• Cell phone use varied significantly by crash type:
o Visible in 21% of road-departure crashes, not visible but likely in additional 13%
o Visible in 10% of rear-end crashes, not visible but likely in additional 8%
o Least prevalent in single-vehicle loss-of-control crashes (most of these involved adverse weather or surface conditions).
• Drivers operating or looking at cell phones looked away from the forward roadway excessively – spent an average of 4.1 seconds out of final 6 seconds before the crash looking away.
• The driver exhibited no reaction at all before impact in over half of rear-end crashes involving cell phone use.
Distracted driving has key implications for the auto insurance industry. In the article “Distracted driving: Text-mining accident descriptions,” Milliman’s Phil Borba discusses how text mining can help insurers capture cell phone use at the time of an accident. The article also identifies major considerations regarding the use of cell phones on auto insurance premiums and claim adjusting.
The cellphone (and use of electronic equipment generally) introduces a new aspect into the operation of a vehicle and one which poses a challenge for setting insurance rates. Generally, cell phones are seen as distractions to the operation of a vehicle and are likely to increase the frequency and possibly the severity of accidents. Furthermore, the nature of the equipment may have differing effects on the frequency and severity of accidents. Steering-wheel and voice-activated controls for built-in cell phones may be safer than plug-in after-market equipment, while external devices (e.g., hands-free headsets) may be the least safe model.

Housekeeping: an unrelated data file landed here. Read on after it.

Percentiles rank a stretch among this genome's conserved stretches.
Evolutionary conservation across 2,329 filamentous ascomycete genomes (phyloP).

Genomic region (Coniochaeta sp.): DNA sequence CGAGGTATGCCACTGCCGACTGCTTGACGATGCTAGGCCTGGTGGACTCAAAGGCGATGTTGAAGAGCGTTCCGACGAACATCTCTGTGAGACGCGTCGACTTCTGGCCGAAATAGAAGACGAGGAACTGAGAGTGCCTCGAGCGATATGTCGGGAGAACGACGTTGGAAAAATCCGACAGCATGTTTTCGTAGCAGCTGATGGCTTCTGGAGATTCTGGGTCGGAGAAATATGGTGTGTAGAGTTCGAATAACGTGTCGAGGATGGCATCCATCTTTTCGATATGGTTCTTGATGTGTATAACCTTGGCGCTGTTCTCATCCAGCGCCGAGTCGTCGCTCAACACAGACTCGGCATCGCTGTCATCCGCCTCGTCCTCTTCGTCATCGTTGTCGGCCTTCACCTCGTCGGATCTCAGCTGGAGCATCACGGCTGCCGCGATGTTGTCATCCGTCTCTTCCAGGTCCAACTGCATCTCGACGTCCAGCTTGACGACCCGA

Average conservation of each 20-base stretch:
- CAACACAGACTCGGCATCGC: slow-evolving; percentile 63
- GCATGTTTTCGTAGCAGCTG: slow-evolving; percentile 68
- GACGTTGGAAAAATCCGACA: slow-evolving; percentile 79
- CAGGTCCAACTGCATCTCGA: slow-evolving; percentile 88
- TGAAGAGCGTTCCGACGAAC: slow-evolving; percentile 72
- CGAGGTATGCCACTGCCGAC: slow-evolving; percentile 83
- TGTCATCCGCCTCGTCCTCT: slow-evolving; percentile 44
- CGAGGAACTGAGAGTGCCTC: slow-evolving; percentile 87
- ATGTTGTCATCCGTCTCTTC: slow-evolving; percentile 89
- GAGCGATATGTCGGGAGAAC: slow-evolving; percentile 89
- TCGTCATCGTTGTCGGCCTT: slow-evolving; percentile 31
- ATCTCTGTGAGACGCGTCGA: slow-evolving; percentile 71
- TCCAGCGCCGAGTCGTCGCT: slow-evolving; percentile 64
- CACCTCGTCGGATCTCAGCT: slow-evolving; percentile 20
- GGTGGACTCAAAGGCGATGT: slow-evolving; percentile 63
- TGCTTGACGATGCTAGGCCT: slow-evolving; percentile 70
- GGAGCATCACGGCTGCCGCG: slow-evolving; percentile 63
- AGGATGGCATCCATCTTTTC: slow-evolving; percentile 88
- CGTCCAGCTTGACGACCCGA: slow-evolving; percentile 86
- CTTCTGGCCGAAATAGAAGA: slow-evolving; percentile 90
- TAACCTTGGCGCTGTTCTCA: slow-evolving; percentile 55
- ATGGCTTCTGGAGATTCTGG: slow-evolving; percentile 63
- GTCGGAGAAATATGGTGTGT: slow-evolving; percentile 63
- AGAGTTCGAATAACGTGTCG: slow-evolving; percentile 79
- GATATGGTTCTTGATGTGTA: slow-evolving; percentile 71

Insurance premiums notwithstanding, more responsible use of cellphones may occur through state laws prohibiting or limiting their irresponsible use. Similar to the case with powerful vehicles that can increase speed beyond safe limits, state laws may impose some control over the irresponsible use of cellphones. Violations of state laws can carry fines, and the points on one’s license can increase the driver’s insurance premium.
Drivers’ use of electronic communication devices will also influence claim adjusting—in particular, assigning responsibility and liability when a distraction has occurred. However, the most commonly used data-capture reports do not enable the report-taker to report if the driver was distracted, or the nature of the distraction. As an alternative, claim adjuster notes, and other text reports, can provide a great deal of information on the circumstances attendant to an accident. These text-format data sources provide a great deal of information that can be tapped for deciphering the activities preceding, during, and after an accident.